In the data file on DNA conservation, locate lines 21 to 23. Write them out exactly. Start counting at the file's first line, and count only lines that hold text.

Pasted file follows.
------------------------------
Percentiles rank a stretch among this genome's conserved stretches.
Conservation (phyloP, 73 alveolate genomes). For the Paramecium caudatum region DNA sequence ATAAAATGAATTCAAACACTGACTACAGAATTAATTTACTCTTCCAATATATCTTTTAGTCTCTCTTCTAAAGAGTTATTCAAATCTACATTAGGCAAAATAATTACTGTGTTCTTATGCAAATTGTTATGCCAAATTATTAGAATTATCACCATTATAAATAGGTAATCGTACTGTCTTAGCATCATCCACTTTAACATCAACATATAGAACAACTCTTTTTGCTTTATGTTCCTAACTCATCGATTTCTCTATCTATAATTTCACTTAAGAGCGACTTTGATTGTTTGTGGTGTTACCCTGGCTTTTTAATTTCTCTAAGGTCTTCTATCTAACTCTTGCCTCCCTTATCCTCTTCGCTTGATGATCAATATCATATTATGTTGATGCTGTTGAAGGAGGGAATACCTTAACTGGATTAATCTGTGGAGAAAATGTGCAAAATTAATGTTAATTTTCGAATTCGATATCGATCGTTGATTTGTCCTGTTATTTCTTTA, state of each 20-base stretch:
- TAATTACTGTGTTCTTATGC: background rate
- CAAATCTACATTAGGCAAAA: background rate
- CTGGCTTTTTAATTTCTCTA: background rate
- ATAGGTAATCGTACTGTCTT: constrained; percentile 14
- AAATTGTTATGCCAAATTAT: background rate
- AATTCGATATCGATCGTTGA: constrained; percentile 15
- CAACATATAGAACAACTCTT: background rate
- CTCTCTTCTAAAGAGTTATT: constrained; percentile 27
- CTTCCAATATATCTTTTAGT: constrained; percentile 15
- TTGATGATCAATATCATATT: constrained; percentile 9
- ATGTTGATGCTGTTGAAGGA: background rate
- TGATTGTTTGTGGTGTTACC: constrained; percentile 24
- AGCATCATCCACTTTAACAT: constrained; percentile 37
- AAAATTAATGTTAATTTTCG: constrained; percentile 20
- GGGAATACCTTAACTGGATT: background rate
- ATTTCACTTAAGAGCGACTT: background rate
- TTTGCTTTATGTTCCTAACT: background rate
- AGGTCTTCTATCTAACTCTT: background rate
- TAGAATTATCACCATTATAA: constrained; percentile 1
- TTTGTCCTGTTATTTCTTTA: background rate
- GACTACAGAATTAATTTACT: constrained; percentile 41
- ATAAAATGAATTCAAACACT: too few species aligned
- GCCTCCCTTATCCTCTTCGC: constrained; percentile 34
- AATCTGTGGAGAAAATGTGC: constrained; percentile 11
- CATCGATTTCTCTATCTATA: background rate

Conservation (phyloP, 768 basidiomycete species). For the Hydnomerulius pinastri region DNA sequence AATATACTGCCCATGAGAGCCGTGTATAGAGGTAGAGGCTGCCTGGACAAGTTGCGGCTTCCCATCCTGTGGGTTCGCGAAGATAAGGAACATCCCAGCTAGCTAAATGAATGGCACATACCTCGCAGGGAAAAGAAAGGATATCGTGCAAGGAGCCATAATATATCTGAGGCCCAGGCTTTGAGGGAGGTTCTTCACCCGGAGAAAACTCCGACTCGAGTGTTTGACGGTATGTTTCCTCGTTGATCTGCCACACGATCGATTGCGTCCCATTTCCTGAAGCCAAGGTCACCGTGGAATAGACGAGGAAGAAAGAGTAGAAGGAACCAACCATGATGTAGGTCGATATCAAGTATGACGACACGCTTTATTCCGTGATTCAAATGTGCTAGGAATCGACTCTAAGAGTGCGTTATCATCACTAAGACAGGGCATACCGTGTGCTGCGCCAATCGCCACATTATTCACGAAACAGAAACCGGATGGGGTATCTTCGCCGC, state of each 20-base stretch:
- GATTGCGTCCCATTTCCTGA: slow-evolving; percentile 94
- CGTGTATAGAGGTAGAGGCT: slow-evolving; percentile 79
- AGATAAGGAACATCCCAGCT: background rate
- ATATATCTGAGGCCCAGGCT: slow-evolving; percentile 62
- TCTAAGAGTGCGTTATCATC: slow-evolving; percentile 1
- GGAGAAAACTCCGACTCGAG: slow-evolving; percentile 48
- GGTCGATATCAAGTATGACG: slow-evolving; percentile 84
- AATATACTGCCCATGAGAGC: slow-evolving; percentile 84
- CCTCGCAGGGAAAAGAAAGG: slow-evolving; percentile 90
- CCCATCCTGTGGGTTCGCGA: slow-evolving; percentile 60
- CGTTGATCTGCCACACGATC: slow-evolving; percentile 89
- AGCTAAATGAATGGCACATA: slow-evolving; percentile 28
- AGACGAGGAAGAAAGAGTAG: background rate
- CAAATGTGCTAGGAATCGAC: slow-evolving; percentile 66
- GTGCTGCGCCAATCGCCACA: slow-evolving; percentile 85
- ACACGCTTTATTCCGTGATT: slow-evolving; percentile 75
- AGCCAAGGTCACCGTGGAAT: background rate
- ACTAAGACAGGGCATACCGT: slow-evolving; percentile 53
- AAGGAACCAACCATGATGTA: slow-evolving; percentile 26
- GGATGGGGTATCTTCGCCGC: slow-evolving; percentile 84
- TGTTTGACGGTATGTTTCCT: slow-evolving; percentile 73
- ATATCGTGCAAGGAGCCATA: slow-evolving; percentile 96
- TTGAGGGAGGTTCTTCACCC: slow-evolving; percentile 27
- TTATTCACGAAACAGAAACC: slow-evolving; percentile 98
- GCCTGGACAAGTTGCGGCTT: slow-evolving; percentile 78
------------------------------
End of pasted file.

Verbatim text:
- TAGAATTATCACCATTATAA: constrained; percentile 1
- TTTGTCCTGTTATTTCTTTA: background rate
- GACTACAGAATTAATTTACT: constrained; percentile 41